19th century in LGBT rights

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Events[edit]

1800s[edit]

1802[edit]

1807[edit]

  • One of the first known same-sex couples in American history, Vermont residents Charity Bryant and Sylvia Drake, begin their relationship.[1] This couple is most strongly documented in historian Rachel Hope Cleves' 2014 book Charity and Sylvia: A Same-Sex Marriage in Early America.[1]
  • The Duchy of Warsaw is created, re-legalizing same-sex sexual intercourse.[2]

1809[edit]

1810s[edit]

1811[edit]

1812[edit]

1813[edit]

1815[edit]

1820s[edit]

1824[edit]

  • October 28 — The Marquis de Custine is beaten and left for dead after propositioning a male soldier in Saint-Denis. The scandal forces him out of the closet, but he recovers and lives the rest of his life as an open 'sodomite' with his partner Edward St. Barbe. Custine maintains a successful social life in Paris.[5]

1830s[edit]

1830[edit]

  • The new criminal code of the Empire of Brazil excludes the crime of sodomy, officially decriminalizing homosexualism.

1832[edit]

  • The Russian Empire criminalizes muzhelozhstvo, which courts interpret to mean anal sex between men, under Article 995 of the criminal code. Men convicted were stripped of their legal rights and sent to Siberia for four to five years.[6]

1840s[edit]

1840[edit]

  • Hannover abolishes laws criminalizing homosexual conduct between consenting adults.[4]

1860s[edit]

1861[edit]

  • The United Kingdom abolishes the death penalty for buggery, replacing it with a sentence of life imprisonment. Attempted buggery carries a ten-year sentence.[7]

1869[edit]

A German pamphlet by the Austrian-born novelist Karl-Maria Kertbeny, published anonymously,[8] arguing against a Prussian anti-sodomy law contains the first known use of the word "homosexual" in print.[9]

1870s[edit]

1871[edit]

1880s[edit]

1885[edit]

  • In the United Kingdom, the Criminal Law Amendment Act 1885, whose Labouchere Amendment (Clause 11) outlaws oral sex between men—but not women—is given Royal Assent by Queen Victoria. A popular legend claims that Victoria struck references to lesbianism from the Act because of her refusal to believe that women "did such things"; in reality, they had simply never been mentioned in the Act. Clause 11 reads:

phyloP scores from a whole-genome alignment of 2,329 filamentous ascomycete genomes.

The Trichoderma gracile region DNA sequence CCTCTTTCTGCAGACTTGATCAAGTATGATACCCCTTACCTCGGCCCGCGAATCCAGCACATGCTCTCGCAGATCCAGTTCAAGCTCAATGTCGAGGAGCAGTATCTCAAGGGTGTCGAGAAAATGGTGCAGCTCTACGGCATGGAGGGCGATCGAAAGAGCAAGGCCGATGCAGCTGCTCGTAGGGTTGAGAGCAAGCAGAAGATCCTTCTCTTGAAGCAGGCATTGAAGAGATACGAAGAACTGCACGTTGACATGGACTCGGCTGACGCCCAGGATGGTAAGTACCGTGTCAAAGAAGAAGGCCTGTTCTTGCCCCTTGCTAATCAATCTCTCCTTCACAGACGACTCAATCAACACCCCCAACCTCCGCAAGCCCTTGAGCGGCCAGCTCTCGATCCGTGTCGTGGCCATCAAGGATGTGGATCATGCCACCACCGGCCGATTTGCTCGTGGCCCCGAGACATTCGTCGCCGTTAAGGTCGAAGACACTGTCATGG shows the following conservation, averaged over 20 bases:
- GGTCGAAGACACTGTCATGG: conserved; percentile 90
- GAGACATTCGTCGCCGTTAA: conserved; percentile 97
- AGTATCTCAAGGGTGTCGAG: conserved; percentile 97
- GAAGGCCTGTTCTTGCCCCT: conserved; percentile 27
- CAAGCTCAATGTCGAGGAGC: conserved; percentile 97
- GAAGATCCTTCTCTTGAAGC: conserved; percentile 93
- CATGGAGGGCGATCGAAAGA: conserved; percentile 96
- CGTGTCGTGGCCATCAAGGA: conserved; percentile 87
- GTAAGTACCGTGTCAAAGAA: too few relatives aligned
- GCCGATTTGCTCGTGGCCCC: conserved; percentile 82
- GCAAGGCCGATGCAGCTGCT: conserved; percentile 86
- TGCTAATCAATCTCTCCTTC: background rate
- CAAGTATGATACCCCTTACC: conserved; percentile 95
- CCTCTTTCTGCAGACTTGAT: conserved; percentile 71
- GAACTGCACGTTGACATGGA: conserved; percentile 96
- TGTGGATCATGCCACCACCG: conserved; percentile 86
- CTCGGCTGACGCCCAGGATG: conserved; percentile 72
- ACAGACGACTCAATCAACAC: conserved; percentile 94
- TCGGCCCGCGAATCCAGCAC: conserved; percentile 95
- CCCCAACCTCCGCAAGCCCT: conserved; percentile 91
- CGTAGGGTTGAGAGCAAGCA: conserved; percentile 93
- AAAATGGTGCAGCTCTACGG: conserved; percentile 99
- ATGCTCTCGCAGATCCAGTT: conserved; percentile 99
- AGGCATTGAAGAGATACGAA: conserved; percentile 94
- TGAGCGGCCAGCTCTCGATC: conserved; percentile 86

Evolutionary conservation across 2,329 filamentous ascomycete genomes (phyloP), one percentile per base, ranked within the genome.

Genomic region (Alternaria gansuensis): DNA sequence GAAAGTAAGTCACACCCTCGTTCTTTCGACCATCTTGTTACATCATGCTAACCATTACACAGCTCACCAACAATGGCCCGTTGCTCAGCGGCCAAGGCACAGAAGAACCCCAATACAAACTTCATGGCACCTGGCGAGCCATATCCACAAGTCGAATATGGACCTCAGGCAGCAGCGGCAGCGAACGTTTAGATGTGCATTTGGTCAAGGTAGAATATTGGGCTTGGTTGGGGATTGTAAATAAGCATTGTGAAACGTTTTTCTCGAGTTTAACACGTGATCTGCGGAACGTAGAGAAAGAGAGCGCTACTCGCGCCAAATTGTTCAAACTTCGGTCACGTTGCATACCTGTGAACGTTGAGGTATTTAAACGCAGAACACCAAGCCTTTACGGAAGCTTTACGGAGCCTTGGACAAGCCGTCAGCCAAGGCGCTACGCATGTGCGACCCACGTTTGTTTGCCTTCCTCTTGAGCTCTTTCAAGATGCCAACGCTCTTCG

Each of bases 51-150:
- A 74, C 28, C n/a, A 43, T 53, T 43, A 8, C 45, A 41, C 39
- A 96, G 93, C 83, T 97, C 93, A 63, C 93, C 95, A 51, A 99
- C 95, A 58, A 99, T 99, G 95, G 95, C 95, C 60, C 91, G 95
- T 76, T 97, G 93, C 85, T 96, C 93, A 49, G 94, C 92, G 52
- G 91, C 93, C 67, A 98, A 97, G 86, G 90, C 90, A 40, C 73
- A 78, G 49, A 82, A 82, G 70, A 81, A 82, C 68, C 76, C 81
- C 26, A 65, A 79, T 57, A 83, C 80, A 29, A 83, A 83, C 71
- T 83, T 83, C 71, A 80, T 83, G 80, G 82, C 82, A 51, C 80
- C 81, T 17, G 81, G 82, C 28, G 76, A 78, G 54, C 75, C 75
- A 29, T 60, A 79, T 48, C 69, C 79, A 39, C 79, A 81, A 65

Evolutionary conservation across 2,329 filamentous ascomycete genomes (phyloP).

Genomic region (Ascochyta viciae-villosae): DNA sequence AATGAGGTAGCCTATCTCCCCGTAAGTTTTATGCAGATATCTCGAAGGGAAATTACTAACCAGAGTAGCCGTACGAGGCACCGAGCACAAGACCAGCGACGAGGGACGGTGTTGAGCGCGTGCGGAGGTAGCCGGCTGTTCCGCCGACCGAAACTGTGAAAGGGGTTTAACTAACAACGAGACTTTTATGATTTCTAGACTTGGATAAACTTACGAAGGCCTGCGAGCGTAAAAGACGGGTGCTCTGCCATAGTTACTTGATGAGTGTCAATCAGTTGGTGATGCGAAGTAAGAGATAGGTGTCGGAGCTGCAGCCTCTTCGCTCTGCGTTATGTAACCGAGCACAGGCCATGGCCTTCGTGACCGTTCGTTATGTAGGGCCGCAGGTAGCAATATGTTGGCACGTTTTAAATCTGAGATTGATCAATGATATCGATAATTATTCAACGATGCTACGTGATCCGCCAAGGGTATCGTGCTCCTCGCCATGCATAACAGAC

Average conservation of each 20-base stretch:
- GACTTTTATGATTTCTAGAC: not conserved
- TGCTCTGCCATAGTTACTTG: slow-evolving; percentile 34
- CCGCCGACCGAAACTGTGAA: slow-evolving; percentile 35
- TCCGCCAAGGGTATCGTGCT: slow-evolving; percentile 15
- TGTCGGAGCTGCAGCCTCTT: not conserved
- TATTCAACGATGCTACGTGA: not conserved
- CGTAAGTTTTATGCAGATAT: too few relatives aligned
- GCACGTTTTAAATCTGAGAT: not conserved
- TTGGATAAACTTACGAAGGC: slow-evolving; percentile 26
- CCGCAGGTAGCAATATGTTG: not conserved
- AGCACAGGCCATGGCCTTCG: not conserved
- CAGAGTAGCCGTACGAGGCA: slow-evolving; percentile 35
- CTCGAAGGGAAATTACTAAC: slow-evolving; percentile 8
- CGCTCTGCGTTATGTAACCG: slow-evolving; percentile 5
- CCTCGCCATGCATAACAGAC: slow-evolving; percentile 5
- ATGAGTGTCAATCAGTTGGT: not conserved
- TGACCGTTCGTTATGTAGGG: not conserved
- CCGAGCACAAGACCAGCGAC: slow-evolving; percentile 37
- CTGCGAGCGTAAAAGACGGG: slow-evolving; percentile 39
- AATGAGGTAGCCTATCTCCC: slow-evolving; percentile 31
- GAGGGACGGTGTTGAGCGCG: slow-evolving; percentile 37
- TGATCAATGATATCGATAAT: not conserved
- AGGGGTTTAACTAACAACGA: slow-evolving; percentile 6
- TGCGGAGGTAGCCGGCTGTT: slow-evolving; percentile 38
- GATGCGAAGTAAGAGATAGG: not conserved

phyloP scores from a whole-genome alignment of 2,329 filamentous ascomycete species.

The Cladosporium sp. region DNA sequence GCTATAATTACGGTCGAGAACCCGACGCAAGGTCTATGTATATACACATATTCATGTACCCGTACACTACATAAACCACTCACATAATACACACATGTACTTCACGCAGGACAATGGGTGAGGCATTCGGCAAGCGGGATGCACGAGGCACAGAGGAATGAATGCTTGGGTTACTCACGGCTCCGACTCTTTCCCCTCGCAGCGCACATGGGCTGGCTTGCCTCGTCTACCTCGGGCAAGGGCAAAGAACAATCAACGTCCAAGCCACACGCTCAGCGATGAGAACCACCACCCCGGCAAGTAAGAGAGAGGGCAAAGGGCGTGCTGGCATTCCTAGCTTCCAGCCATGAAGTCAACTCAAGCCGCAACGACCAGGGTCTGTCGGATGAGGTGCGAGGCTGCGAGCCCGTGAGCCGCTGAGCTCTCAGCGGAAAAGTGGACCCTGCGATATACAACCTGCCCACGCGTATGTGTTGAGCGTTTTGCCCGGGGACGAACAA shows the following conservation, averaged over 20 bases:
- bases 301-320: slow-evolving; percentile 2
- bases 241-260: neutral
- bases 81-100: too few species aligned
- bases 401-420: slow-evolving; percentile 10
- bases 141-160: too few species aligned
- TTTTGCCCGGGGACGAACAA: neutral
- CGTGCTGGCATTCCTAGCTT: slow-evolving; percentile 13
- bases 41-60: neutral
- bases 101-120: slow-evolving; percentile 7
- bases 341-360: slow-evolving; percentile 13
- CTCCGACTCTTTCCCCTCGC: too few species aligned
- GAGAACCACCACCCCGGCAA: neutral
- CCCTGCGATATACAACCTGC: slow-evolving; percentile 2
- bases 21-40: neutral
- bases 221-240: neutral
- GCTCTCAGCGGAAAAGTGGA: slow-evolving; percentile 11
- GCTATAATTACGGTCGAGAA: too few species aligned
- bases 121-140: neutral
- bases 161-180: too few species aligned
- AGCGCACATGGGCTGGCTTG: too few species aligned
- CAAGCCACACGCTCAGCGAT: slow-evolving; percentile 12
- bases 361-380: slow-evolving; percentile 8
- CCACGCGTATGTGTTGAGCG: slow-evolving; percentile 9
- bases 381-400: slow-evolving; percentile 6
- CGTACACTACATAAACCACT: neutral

Any male person who, in public or private, commits, or is a party to the commission of, or procures or attempts to procure the commission by any male person of, any act of gross indecency with another male person, shall be guilty of a misdemeanor, and being convicted thereof shall be liable at the discretion of the court to be imprisoned for any term not exceeding two years, with or without hard labour.

Buggery, or anal sex between men, was already illegal.

1886[edit]

We'wha, a lhamana of the Zuni tribe, begins a six-month stay in Washington, D. C., during which time he calls upon President Grover Cleveland.[10]

1890s[edit]

1897[edit]

See also[edit]

Notes[edit]

  1. ^ a b "The improbable, 200-year-old story of one of America’s first same-sex ‘marriages’". Washington Post, March 20, 2015.
  2. ^ a b Warsaw
  3. ^ Miller, p. 222
  4. ^ a b c Miller, p. 112
  5. ^ Muhlstein, Anka. Trans. Teresa Waugh. (1996) A Taste for Freedom: The Life of Astolphe de Custine. Helen Marx Books.
  6. ^ Miller, p. 201
  7. ^ Miller, p. 280
  8. ^ "Kertbeny Coins "Homosexual"", GayHistory.com, retrieved 2007-09-07 
  9. ^ Feray, Jean-Claude; Herzer, Manfred (1990). "Homosexual Studies and Politics in the 19th Century: Karl Maria Kertbeny". Journal of Homosexuality, Vol. 19, No. 1.
  10. ^ Miller, p. 29

References[edit]

  • Miller, Neil (1995). Out of the Past: Gay and Lesbian History from 1869 to the Present. New York, Vintage Books. ISBN 0-09-957691-0.